When it comes to building a Startup, self-centered thinking and excessively emotional actions can lead to disagreements, which in turn can kill company culture, value, funding and ultimately lead to failure. Any startup or its founders do not want to see founder conflict. 

If you want to Scaleup Fast, you need to be patient and talk frankly with your partners to solve these conflicts. 


7. Debts 

Many startups agree to work on credit in their early days, which sometimes makes the situation harder for the company. It is also difficult to resist credit demands to demonstrate initial momentum. In such cases, whether the customer is dishonest or has a financial emergency, it is the company that loses.


8. Expanding Hurriedly

When a startup is expanded too quickly, it’s hard to maintain every other aspect of the company, which will likely prove to be problematic as time goes on and may worsen the reputation among customers. Expansion can be a hurdle when a startup isn’t prepared enough for the demands to Scaleup. This relates to the lack of preparation.

Expand only when you have the Finance, time, and expertise to do so without too many setbacks.


9. Hiring the Wrong People

If a founder believes in his product or service and has a strong understanding of what it takes to Scaleup; they will likely recognize the importance of hiring workers at various stages. Many startups, on the other hand, recruit the wrong people for the job.

For example, some startups prioritize recruiting their friends for jobs, even though they lack the requisite experience to handle the responsibilities. It's critical in the early stages of any startup that the people recruited are qualified for the role. You'll find that your Startup will Scaleup swiftly if you recruit the right staff.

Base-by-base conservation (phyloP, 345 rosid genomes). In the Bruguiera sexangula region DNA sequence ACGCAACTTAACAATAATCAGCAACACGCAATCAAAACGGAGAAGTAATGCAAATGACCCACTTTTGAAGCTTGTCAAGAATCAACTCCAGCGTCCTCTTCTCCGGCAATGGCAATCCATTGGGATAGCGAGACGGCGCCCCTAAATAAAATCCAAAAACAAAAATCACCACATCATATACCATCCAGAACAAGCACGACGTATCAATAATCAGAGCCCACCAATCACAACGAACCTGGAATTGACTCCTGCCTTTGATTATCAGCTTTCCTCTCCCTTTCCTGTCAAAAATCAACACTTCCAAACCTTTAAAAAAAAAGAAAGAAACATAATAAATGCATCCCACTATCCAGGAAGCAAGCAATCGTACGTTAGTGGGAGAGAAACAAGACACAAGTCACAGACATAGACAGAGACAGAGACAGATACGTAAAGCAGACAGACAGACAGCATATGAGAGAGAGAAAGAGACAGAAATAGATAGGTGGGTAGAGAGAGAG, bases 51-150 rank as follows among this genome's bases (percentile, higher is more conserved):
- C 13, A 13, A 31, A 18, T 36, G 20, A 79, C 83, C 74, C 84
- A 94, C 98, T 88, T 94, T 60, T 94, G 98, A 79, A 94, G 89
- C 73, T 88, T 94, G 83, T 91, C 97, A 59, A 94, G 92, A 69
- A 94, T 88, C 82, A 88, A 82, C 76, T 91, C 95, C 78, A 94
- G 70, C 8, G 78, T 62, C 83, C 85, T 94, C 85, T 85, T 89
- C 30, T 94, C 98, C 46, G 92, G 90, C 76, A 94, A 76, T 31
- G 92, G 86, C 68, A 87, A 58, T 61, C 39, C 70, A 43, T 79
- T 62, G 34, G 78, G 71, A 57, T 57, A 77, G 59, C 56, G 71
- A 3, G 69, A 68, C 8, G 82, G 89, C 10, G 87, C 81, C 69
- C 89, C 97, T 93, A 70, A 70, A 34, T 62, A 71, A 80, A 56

10. Not Being Customer Focused

Many entrepreneurs fail to Scaleup because they do not take a customer-centric approach to run a company. You should show your customers that they are valuable to your company if you want to maintain your success. For example, do you have excellent customer service? 

If this question isn’t answered quickly, you're probably not doing anything to help anyone. Your primary audience must be able to form a trusting relationship with the company. Recognize what consumers want. Be aware that they will only pay less, not more. Know their earnings, interests, and what motivates them. The more you know about them, the more you'll be able to pitch them.

11. High Competition

Approximately 20 percent of startups fail to find success because there's too much competition. 

While there always will be some competitors, no matter what type of startup is created, nobody wants their product or service to be competing with many other companies that have already garnered success. Entering a highly competitive market will make it difficult for a company to be unique to visitors and users. 


Conclusion

No startup will scale up if they don't know what to do when they hit a roadblock, which is why it's best to have this knowledge before starting your company.

Set Objectives and know where you need to go and where you want to go. You're just wandering aimlessly if you don't have a target. Love What You Do and be enthusiastic about your business; otherwise, it will become a chore.

In the end, Don't Give Up; no matter how effective your company is, you can experience downtime. There will be times when things seem to drag on and you wonder why you decided to take this course. Now is the time to work harder, put in more hours, and make it work.


Amit Khanna - 7 startup Advisory
Amit Khanna, Founder, 7startup

Amit Khanna is the founder of 7startup.vc and has 19 years of experience with Startups and the Enterprise, holds an MBA, focusing on Growth and Investments. Amit supports entrepreneurs with every aspect of their business including concept and product development, investor presentations, fundraising, and scaling up.



Tags: Startup funding, venture capital, scaleups, fundraising, pitch deck review, OKRs, why do startups fail, equity research